Any home or industrial building that was built prior to 1980 may have been constructed or insulated with asbestos related materials and while the risk of exposure may be low, particularly when such materials are in good condition and have not been manipulated, no exposure to asbestos is considered “safe”.

 

Individuals who worked in an occupational field that had contact with asbestos related materials are at a greater risk of developing malignant mesothelioma. Such occupations may include, but are not limited to: electricians, mechanics, HVAC workers, Navy shipyard workers, firefighters, and construction workers. Additionally, family members of individuals who worked with or around asbestos may also be at a high risk due to the exposure carried on the skin or clothing.

Signs & Symptoms

 

The signs and symptoms of malignant mesothelioma may vary depending on where the cancer occurs and how advanced the cancer may be. According to the Mayo Clinic, the signs and symptoms of pleural mesothelioma (which affects the lungs) includes, but is not limited to: chest pain under the rib cage, painful coughing, shortness of breath, and unusual lumps under the chest. Peritoneal mesothelioma (which affects the abdomen) may be identified through abdominal pain and swelling, lumps in the abdomen, and unexplained weight loss. If mesothelioma affects the heart or testicles, individuals may experience pain and swelling in the affected area.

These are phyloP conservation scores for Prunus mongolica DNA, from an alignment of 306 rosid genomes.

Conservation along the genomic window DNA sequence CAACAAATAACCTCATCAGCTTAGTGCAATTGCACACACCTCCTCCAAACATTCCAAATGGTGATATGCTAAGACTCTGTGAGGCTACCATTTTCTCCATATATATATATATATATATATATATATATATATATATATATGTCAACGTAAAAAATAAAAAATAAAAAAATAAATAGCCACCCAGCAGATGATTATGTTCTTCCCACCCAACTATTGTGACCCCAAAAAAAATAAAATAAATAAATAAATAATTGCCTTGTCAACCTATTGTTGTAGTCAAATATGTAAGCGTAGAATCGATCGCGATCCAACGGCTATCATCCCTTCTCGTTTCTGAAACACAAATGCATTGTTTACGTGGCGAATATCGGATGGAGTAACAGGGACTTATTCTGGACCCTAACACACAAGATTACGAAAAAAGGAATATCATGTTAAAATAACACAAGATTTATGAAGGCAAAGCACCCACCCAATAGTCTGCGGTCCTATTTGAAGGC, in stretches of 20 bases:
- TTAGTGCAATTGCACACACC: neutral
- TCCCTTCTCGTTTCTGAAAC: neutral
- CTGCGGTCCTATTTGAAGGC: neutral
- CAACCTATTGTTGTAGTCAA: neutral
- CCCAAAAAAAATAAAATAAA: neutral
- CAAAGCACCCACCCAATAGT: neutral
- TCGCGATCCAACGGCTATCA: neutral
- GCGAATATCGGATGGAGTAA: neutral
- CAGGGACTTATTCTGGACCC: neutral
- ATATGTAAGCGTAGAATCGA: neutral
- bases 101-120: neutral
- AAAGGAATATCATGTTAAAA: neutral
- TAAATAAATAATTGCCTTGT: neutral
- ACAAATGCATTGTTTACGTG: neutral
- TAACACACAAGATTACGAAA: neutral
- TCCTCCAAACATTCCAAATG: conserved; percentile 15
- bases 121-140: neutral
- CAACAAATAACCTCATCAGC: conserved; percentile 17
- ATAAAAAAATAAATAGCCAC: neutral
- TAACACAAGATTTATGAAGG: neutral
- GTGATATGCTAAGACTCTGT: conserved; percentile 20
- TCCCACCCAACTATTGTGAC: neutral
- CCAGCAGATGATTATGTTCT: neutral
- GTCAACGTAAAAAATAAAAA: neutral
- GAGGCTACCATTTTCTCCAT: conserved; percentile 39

Since the signs and symptoms of malignant mesothelioma are similar to other types of illness or disease, it’s important to visit a doctor as soon as possible and be sure to report if you know or suspect that you have been exposed to asbestos.

Treatment Options

 

Like other types of cancer, your doctor will discuss treatment options once the malignant mesothelioma is found and staged. Treatment plans vary based upon the location and size of the tumor and whether or not it has spread to lymph nodes, organs, and other parts of your body. The most common treatment options include surgery, radiation, chemotherapy, or a combination of any of the treatments. Since malignant mesothelioma is a rare and aggressive cancer, there is no “tried and true” treatment and some individuals, under the guidance of their doctors, may be able to try alternative treatments or be eligible for clinical trials.